Well done.

To those who travel on a regular basis from the Cincinnati/Northern Kentucky International Airport, I must say well done.

For years CVG was known as the place where low cost carriers went to die, a place where they never (ever) succeeded. For decades CVG was known as the black hole of air fares, where the likes of Delta and others charged the highest average fare of any other airport in the country and travelers were powerless to do anything about it.

In January of last year Frontier made a rather surprising announcement. The airline would be leaving the Dayton market and would move their one flight a day (to Denver) to the Cincinnati Airport. The announcement was met with more than a few raised eyebrows at the prospect of another low cost carrier giving CVG a chance.

I recall when Air Tran began service at CVG in February of 1995, because I was the person tapped for opening up Air Tran in Dayton six months later. The Northwest Airlines regional airline spinoff (from MESABA airlines) would be initiating service from both locations. At first the marketing plan was to service both locations, then a year later it was decided that the region that better supported the nonstop service to Orlando (one flight a day) would continue and the other market would be discontinued.

Nearly two years after Air Tran’s launch at CVG the airline executives cited the obvious lack of support from the community as their reason to leave. Having a Boeing 737, with a seating capacity of 147 seats and seeing 30 or 40 per departure made that decision an easy one. A 30% load factor made it impossible to continue the service and with that the airport began a stretch of decades without any significant low cost service coming to CVG. The attempts by airlines such as Vanguard and Air Tran sent a clear message to the rest of the airline community that CVG was an airport that was loyal to Delta and the other carriers.

When Air Tran entered the market, to compete directly with Delta, the fares to Orlando from CVG plummeted. Delta quickly matched Air Tran’s $49 fares and when travelers decided to fly to Orlando they had a choice of Air Tran or Delta. Unfortunately, time and time again, travelers would choose Delta 10-1 over Air Tran, in order to snag their all-important frequent flier miles. As a community we basically told Air Tran, “Thanks for coming to CVG, we love the lower fares but we’ve decided to fly your competitor instead of you.”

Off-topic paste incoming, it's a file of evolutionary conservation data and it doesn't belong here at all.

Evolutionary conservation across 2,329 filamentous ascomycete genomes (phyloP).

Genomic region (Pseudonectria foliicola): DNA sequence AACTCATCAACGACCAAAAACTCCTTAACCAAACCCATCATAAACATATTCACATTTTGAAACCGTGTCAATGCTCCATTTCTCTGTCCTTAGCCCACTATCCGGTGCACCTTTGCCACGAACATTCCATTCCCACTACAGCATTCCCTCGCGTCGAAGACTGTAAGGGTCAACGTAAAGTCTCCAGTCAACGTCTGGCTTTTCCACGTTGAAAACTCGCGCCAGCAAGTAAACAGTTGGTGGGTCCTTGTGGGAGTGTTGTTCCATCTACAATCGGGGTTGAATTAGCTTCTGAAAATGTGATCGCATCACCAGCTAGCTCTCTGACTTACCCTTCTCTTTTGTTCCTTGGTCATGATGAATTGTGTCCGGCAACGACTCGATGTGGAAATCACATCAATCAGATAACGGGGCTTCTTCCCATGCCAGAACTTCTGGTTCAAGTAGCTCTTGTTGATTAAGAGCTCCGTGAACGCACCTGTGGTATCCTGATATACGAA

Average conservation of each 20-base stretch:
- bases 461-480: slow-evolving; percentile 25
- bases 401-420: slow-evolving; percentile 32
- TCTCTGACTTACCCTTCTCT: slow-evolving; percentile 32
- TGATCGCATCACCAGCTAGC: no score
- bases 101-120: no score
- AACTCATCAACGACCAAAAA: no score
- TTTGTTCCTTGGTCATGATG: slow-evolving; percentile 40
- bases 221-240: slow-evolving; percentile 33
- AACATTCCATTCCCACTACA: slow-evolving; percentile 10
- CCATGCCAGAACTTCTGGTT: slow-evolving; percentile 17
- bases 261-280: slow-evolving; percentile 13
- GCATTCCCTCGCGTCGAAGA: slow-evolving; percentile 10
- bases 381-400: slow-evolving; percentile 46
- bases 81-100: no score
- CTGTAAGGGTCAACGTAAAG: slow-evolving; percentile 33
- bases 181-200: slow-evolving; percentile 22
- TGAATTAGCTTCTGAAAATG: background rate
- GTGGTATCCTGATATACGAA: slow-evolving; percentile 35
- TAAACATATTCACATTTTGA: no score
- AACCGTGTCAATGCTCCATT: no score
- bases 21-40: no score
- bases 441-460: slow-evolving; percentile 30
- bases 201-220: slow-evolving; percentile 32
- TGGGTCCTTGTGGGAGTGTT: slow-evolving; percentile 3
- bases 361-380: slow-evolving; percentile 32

Some reward for initiating service, wouldn’t you agree?

These same travelers…the ones who refused to support the low cost carriers when they came to Cincinnati, were among the chorus screaming about the airport having the highest average fares of any place in the country. The complaining drove me crazy, because if we (as a community) better supported the low cost carriers others would follow. Instead, CVG’s reputation preceded any delegation which was dispatched on a regular basis from the airport administration team to airlines around the country, as they pleaded with airlines to give CVG one more chance. Nearly each time those pleas fell on deaf ears.

I recall the announcement of Frontier leaving Dayton and taking their nonstop service to Denver, in favor of the Cincinnati Airport. I was more than a bit surprised and admit to being anxious when their service began one year ago this month. I attended the inaugural launch last year hoping that this time we would see a different outcome. Perhaps this time, after nearly two decades, we would see a low cost carrier supported in a way that would help us to attract additional service from those who were here and would help us to attract other low cost carriers. I knew if we could, the average fares would eventually fall and we could put the nightmare of past behind us.

Not six months after the service began to Denver, Frontier executives announced they would expand their CVG service to include Trenton, NJ with several flights a week. This announcement was noteworthy because in the seven years Frontier serviced Dayton Airport, the service never expanded beyond one flight to one destination. Now CVG would be seeing two destinations.

As the months followed we learned of Frontier adding another departure to Denver, along with Allegiant Air’s announcement of their Florida service and then their subsequent announcements of expanded service and additional departure cities. This week Frontier announced they would be initiating service to Washington’s Dulles airport from CVG, competing directly with the likes of Delta, US Airways, and United. The fares to this market will continue to fall as well.

All of this within an 18 month span of time.

Of course, the chorus of those who live to complain are now saying that the arrival of Frontier and Allegiant has had no impact on the average fares at CVG. To this I only reference the calendar and remind those who contact me on the topic that it will take time for us to see the impact that the low cost carriers are having on the average fares at CVG. You will see an impact on the fares (as reported quarterly by the Department of Transportation), but it will take some time.

I must admit to being rather surprised in a good way that so much has happened in a relatively short span of time. We are seeing low cost carriers support the CVG market and in turn the travelers at CVG seem to be repaying the favor.

To that I once again say, to the travelers from CVG, well done.